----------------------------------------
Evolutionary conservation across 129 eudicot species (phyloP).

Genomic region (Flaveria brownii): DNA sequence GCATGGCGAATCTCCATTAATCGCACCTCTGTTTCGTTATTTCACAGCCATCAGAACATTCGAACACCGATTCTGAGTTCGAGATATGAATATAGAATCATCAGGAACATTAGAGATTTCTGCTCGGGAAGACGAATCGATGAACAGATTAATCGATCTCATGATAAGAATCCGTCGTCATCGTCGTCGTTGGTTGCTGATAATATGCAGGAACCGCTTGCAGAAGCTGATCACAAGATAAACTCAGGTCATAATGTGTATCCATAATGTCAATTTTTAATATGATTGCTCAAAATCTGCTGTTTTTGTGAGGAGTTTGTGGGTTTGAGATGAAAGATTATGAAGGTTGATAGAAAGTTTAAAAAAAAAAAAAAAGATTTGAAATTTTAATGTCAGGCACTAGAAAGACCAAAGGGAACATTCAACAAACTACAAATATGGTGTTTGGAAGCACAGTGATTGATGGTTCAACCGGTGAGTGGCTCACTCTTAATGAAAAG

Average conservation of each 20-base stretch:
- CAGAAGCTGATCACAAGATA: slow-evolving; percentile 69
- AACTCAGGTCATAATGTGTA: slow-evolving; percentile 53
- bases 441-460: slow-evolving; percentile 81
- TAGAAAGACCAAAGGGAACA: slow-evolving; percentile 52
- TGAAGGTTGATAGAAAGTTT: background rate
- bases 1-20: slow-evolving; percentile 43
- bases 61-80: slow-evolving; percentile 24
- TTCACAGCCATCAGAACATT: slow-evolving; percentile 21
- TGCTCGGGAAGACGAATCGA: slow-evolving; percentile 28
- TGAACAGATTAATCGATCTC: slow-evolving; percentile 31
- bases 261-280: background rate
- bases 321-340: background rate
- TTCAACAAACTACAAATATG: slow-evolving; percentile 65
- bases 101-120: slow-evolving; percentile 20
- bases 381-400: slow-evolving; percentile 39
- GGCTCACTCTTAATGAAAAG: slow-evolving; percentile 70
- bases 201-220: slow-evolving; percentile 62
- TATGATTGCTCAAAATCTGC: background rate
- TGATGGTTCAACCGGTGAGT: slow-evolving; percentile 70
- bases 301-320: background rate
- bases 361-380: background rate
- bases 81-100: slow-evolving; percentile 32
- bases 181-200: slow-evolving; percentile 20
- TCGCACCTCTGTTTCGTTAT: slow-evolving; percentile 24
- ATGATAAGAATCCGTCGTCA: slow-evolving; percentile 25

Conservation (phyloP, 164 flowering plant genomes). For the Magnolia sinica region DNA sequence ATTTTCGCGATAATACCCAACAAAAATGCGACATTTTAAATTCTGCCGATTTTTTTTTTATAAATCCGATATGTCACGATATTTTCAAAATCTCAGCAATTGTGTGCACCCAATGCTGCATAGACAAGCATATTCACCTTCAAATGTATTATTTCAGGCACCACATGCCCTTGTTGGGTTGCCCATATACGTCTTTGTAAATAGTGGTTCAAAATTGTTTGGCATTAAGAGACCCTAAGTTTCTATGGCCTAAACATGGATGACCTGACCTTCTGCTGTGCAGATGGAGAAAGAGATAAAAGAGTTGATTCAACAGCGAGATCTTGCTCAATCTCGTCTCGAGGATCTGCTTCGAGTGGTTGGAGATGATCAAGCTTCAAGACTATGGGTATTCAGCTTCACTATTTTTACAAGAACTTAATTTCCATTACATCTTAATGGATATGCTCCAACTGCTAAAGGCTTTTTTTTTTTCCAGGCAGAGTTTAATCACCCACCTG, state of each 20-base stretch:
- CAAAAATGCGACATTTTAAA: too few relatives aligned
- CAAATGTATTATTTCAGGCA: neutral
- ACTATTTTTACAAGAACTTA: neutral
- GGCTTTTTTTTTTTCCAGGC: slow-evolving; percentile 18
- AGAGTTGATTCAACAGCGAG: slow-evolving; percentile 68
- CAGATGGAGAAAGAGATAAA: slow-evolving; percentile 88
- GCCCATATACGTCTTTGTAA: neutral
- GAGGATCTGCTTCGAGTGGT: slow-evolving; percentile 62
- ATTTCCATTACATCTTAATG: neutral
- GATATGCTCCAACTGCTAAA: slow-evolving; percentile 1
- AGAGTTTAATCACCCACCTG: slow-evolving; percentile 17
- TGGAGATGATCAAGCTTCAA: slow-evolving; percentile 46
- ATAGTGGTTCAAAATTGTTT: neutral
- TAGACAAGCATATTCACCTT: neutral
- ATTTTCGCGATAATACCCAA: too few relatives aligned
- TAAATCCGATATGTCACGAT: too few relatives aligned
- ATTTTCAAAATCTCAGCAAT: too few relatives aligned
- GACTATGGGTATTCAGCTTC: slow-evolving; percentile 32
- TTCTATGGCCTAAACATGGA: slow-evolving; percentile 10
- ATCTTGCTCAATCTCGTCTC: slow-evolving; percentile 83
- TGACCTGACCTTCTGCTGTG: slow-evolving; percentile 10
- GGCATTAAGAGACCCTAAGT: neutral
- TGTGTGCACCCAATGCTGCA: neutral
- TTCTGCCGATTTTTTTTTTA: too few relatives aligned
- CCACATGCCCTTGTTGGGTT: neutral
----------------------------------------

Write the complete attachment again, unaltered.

Evolutionary conservation across 129 eudicot species (phyloP).

Genomic region (Flaveria brownii): DNA sequence GCATGGCGAATCTCCATTAATCGCACCTCTGTTTCGTTATTTCACAGCCATCAGAACATTCGAACACCGATTCTGAGTTCGAGATATGAATATAGAATCATCAGGAACATTAGAGATTTCTGCTCGGGAAGACGAATCGATGAACAGATTAATCGATCTCATGATAAGAATCCGTCGTCATCGTCGTCGTTGGTTGCTGATAATATGCAGGAACCGCTTGCAGAAGCTGATCACAAGATAAACTCAGGTCATAATGTGTATCCATAATGTCAATTTTTAATATGATTGCTCAAAATCTGCTGTTTTTGTGAGGAGTTTGTGGGTTTGAGATGAAAGATTATGAAGGTTGATAGAAAGTTTAAAAAAAAAAAAAAAGATTTGAAATTTTAATGTCAGGCACTAGAAAGACCAAAGGGAACATTCAACAAACTACAAATATGGTGTTTGGAAGCACAGTGATTGATGGTTCAACCGGTGAGTGGCTCACTCTTAATGAAAAG

Average conservation of each 20-base stretch:
- CAGAAGCTGATCACAAGATA: slow-evolving; percentile 69
- AACTCAGGTCATAATGTGTA: slow-evolving; percentile 53
- bases 441-460: slow-evolving; percentile 81
- TAGAAAGACCAAAGGGAACA: slow-evolving; percentile 52
- TGAAGGTTGATAGAAAGTTT: background rate
- bases 1-20: slow-evolving; percentile 43
- bases 61-80: slow-evolving; percentile 24
- TTCACAGCCATCAGAACATT: slow-evolving; percentile 21
- TGCTCGGGAAGACGAATCGA: slow-evolving; percentile 28
- TGAACAGATTAATCGATCTC: slow-evolving; percentile 31
- bases 261-280: background rate
- bases 321-340: background rate
- TTCAACAAACTACAAATATG: slow-evolving; percentile 65
- bases 101-120: slow-evolving; percentile 20
- bases 381-400: slow-evolving; percentile 39
- GGCTCACTCTTAATGAAAAG: slow-evolving; percentile 70
- bases 201-220: slow-evolving; percentile 62
- TATGATTGCTCAAAATCTGC: background rate
- TGATGGTTCAACCGGTGAGT: slow-evolving; percentile 70
- bases 301-320: background rate
- bases 361-380: background rate
- bases 81-100: slow-evolving; percentile 32
- bases 181-200: slow-evolving; percentile 20
- TCGCACCTCTGTTTCGTTAT: slow-evolving; percentile 24
- ATGATAAGAATCCGTCGTCA: slow-evolving; percentile 25

Conservation (phyloP, 164 flowering plant genomes). For the Magnolia sinica region DNA sequence ATTTTCGCGATAATACCCAACAAAAATGCGACATTTTAAATTCTGCCGATTTTTTTTTTATAAATCCGATATGTCACGATATTTTCAAAATCTCAGCAATTGTGTGCACCCAATGCTGCATAGACAAGCATATTCACCTTCAAATGTATTATTTCAGGCACCACATGCCCTTGTTGGGTTGCCCATATACGTCTTTGTAAATAGTGGTTCAAAATTGTTTGGCATTAAGAGACCCTAAGTTTCTATGGCCTAAACATGGATGACCTGACCTTCTGCTGTGCAGATGGAGAAAGAGATAAAAGAGTTGATTCAACAGCGAGATCTTGCTCAATCTCGTCTCGAGGATCTGCTTCGAGTGGTTGGAGATGATCAAGCTTCAAGACTATGGGTATTCAGCTTCACTATTTTTACAAGAACTTAATTTCCATTACATCTTAATGGATATGCTCCAACTGCTAAAGGCTTTTTTTTTTTCCAGGCAGAGTTTAATCACCCACCTG, state of each 20-base stretch:
- CAAAAATGCGACATTTTAAA: too few relatives aligned
- CAAATGTATTATTTCAGGCA: neutral
- ACTATTTTTACAAGAACTTA: neutral
- GGCTTTTTTTTTTTCCAGGC: slow-evolving; percentile 18
- AGAGTTGATTCAACAGCGAG: slow-evolving; percentile 68
- CAGATGGAGAAAGAGATAAA: slow-evolving; percentile 88
- GCCCATATACGTCTTTGTAA: neutral
- GAGGATCTGCTTCGAGTGGT: slow-evolving; percentile 62
- ATTTCCATTACATCTTAATG: neutral
- GATATGCTCCAACTGCTAAA: slow-evolving; percentile 1
- AGAGTTTAATCACCCACCTG: slow-evolving; percentile 17
- TGGAGATGATCAAGCTTCAA: slow-evolving; percentile 46
- ATAGTGGTTCAAAATTGTTT: neutral
- TAGACAAGCATATTCACCTT: neutral
- ATTTTCGCGATAATACCCAA: too few relatives aligned
- TAAATCCGATATGTCACGAT: too few relatives aligned
- ATTTTCAAAATCTCAGCAAT: too few relatives aligned
- GACTATGGGTATTCAGCTTC: slow-evolving; percentile 32
- TTCTATGGCCTAAACATGGA: slow-evolving; percentile 10
- ATCTTGCTCAATCTCGTCTC: slow-evolving; percentile 83
- TGACCTGACCTTCTGCTGTG: slow-evolving; percentile 10
- GGCATTAAGAGACCCTAAGT: neutral
- TGTGTGCACCCAATGCTGCA: neutral
- TTCTGCCGATTTTTTTTTTA: too few relatives aligned
- CCACATGCCCTTGTTGGGTT: neutral